Last summer, Dan Saver worked with the ACLU Center for Democracy in New York City. Dan was mostly responsible for memoranda and brief write-ups in anticipation for litigation. He concedes that while the legal research and writing may be tedious at times, the material is incredibly interesting and these crafts are the substance of impact litigation. Dan described the ACLU as “an amazing litigation shop” and advised that for anyone debating between international and domestic work the Center for Democracy, in particular, provides a great platform to work on both.

Dan’s experience at Harvard Law has been comprehensively focused on human rights. Dan works with the Human Rights Journal and Human Rights Advocates. He even admits that, in previous years, his life revolved around Human Rights Clinic. His transcript also reflects this as he has scoured the course listings for anything human rights related. While in these experiences he worked most often on international issues, he decided that he wanted to give domestic impact litigation at the ACLU a shot. Fortunately he found an opportunity with the Center for Democracy at the ACLU to work on issues both domestic and international, and at one point even ventured into intricacies of Spanish civil law. In his summer work he did, however, miss the close human interaction that comes with working with the clients that his work affects.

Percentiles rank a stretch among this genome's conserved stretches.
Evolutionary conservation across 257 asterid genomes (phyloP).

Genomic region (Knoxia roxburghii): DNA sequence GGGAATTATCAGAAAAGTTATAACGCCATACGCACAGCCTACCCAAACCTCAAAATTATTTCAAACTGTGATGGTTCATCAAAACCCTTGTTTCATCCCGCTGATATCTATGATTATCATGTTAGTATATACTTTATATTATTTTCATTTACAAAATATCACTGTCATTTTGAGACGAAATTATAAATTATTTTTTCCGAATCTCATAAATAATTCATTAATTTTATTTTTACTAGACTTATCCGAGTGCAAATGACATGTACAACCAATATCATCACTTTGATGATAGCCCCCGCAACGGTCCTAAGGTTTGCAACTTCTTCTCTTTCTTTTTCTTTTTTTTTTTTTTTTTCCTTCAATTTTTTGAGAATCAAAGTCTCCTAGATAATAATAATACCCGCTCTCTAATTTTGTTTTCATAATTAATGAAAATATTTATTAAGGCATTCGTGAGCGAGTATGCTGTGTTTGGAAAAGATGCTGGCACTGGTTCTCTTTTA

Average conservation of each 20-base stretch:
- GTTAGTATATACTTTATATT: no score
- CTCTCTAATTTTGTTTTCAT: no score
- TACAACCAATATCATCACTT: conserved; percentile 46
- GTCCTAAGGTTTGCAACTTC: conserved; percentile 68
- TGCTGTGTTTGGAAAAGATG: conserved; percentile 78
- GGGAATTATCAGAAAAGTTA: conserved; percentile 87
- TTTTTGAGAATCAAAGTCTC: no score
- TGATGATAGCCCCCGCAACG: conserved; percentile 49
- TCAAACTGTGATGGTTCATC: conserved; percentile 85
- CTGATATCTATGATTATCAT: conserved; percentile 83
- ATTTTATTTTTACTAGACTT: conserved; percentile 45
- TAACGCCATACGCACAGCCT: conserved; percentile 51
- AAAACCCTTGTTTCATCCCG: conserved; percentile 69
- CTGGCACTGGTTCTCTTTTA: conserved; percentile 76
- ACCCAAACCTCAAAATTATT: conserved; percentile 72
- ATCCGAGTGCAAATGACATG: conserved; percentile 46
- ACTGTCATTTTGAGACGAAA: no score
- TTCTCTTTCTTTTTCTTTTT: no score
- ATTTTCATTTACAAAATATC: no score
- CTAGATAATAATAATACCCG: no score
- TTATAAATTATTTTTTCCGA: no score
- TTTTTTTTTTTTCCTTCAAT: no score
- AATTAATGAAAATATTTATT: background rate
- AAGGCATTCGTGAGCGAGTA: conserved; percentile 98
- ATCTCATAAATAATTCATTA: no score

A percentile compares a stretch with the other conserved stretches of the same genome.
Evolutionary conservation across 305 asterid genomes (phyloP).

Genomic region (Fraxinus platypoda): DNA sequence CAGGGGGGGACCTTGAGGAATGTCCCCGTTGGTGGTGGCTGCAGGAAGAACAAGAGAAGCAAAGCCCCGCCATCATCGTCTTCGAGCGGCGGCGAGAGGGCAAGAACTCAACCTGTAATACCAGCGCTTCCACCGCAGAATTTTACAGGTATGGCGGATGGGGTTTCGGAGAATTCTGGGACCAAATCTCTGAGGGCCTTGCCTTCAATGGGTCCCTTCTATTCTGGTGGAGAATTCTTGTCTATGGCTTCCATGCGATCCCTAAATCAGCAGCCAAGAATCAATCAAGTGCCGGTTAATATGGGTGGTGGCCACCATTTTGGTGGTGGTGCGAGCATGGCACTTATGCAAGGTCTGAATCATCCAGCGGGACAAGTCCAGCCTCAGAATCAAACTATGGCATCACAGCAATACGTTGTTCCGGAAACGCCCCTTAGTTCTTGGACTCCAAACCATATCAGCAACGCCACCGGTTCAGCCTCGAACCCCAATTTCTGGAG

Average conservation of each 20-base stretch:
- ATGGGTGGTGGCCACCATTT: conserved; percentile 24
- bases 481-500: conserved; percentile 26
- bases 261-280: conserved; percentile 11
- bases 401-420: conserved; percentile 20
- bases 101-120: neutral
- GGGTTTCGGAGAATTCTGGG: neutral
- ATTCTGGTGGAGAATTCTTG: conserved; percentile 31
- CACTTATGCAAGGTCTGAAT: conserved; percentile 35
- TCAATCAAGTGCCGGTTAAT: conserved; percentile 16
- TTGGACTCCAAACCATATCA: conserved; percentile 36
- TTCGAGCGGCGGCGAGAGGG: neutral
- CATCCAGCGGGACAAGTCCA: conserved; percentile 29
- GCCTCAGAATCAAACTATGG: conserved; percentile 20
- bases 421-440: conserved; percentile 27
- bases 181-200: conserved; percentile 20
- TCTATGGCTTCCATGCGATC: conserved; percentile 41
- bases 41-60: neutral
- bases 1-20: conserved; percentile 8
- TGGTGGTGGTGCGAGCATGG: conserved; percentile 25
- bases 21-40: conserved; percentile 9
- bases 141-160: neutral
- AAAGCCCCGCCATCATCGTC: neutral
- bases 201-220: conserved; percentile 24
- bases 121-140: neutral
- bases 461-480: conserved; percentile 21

As the national legal office, the ACLU office in downtown Manhattan is huge. Dan creatively classified the office as a mix between “a large professional firm and a funky NGO.” Dan recounted that the group of exciting interns from law schools all over the country are placed together in the “intern den” which makes for a comfortable work and social space. Priding themselves on the principle of freedom of expression, the staff imposes no dress code.

From his depiction it is clear that the passionate interns worked for a pool of attorneys who have incredibly diverse litigation experience from corporate law firms to government, and other public interest work. Since Dan worked with the Center for Democracy, which is one of the larger projects at the ACLU, he was able to have close contact with a greater number of attorneys. He does advise, however, that it takes much personal initiative to get meaningful interaction with the attorneys in light of how thinly spread and busy they are. The more outgoing you are, the more fulfilling summer you’ll have.

Dan recommends the national headquarters of the ACLU as the best place to be for anyone interested in impact litigation. He strongly believes that, “Every single case is important, complex and presents interesting legal questions.”

Written by OPIA 1L Section Representative Daniel Balmori